Casanova #1, June 2006, Image Comics
Writer: Matt Fraction
Artist: Gabriel Ba
Letterer: Sean Konot
This one's a squeaker. That's why this is a challenge.
Reading a comic book every day is no big deal. As I suggested in my introductory post, millions of geeks do it. Reading a comic, reviewing its contents and ultimate role in the overall medium, and posting these thoughts online, in the midst of a ten hour workday, is not so easy.
I intended to read and review DC's Brave New World, an 80-page $1 special offeritastesets of upcoming titles in the wake of their "Infinite Crisis" crossover. I wonder, if some of those characters, like the Atom and the Creeper, couldn't carry a series prior to this latest crisis, what makes DC think they can now? Realizing this, the 80 pages, even in small helpings, were difficult to swallow.
So I moved on to Casanova #1. If you thought you had a busy day at work, consider this episode from Casanova's planner: kidnapping a sex-bot for an alien underlord, battling your militant father's worldwide sanctioned foot soldiers, attending your beloved sister's funeral, slipping through the space-time continuum, and accepting employment from your family's worst enemy, who is working with another incarnation of your sister, who tries (successfully?) to seduce you. This is Casanova #1: an enjoyable roller coaster of spy games, science fiction, and macabre melodrama.
I liked some of the uses and abuses of the comic book medium in this issue. During the funeral scene, sympathetic mourners surround Cass, but their speech balloons are empty, revealing the meaningless of their words. Throughout the story, each character is introduced with an "aside" monologue, which doesn't interrupt the tone or pace of the adventure too distractingly. They don't contribute to the story, but they do heighten its entertainment value.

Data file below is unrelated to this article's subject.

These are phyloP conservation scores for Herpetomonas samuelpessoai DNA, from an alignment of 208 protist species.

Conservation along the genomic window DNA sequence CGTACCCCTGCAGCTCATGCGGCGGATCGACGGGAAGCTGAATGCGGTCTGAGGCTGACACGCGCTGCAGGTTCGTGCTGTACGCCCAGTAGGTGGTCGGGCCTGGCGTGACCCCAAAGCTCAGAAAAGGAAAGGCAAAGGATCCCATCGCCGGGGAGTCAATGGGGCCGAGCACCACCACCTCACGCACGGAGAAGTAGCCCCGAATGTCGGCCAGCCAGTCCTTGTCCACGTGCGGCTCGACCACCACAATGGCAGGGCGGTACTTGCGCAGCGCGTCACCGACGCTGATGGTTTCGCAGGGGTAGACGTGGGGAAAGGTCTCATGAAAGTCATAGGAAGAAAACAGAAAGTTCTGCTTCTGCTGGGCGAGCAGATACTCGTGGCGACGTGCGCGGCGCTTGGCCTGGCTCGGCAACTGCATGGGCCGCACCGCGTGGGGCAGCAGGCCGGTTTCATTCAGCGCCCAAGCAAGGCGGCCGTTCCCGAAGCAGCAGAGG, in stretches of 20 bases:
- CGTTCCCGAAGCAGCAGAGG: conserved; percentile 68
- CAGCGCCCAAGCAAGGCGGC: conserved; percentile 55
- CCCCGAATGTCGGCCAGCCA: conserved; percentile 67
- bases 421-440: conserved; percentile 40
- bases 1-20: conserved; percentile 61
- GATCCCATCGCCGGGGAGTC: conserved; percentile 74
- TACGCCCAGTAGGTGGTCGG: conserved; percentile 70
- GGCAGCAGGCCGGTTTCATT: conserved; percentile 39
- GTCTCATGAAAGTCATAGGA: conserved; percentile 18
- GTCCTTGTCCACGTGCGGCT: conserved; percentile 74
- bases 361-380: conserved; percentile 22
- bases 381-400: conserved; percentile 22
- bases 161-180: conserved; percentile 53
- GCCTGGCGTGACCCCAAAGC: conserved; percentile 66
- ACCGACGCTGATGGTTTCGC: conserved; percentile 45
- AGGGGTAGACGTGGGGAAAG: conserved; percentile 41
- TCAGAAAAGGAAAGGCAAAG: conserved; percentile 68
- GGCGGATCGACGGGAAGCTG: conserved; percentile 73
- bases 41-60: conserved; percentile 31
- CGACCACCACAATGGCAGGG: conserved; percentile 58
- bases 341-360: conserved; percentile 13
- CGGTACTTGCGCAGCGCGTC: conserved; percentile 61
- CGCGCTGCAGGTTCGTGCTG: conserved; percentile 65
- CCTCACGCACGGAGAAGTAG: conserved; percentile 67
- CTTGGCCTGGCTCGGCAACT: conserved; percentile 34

Incidentally, in his article at the end of the issue, Fraction reveals that Casanova is using the Fell format, but #1 is 28 pages. I assume subsequent issues will only present 16 pages of story, for a meager $1.99 even, like Warren Ellis's Image crime opus Fell. With seemingly so many angles to his universe, I wonder how Fraction will do it. I also wonder, why bother? I know Ellis intended for the Fell format to offer affordable, meaty comics, but to use the format for its own sake seems counterproductive. "I'll make it short because it can be!" Maybe a new format is in order: the Fell format, and for those with an extra buck, an extended version, with a few splashes or something.
Gabriel Ba's artwork is reminiscent of the 100 Bullets team, with a pinch of one of my favorites, Jim Mahfood. His ink work is so finely crafted that I almost didn't notice the book's lack of color; shadow is emphasized with just a flat pine green, adding a mod noir feel to the already off color tale. (Remember Rucka's run on Detective after "No Man's Land?" The colors look like that.) From both an artistic and a literary standpoint, with an introductory issue like this, it's difficult to determine if the contributors blew their wad too soon or if the series will offer such successful consistency. In contrast to Brave New World (which, because I started reading it, is now eliminated from the ACAD challenge), I'd place my bet with a newcomer like Casanova, rather than old horses like Martian Manhunter and Captain Marvel.
He may have a heavy workload, but with just one fun issue under his belt, Cass doesn't have the baggage.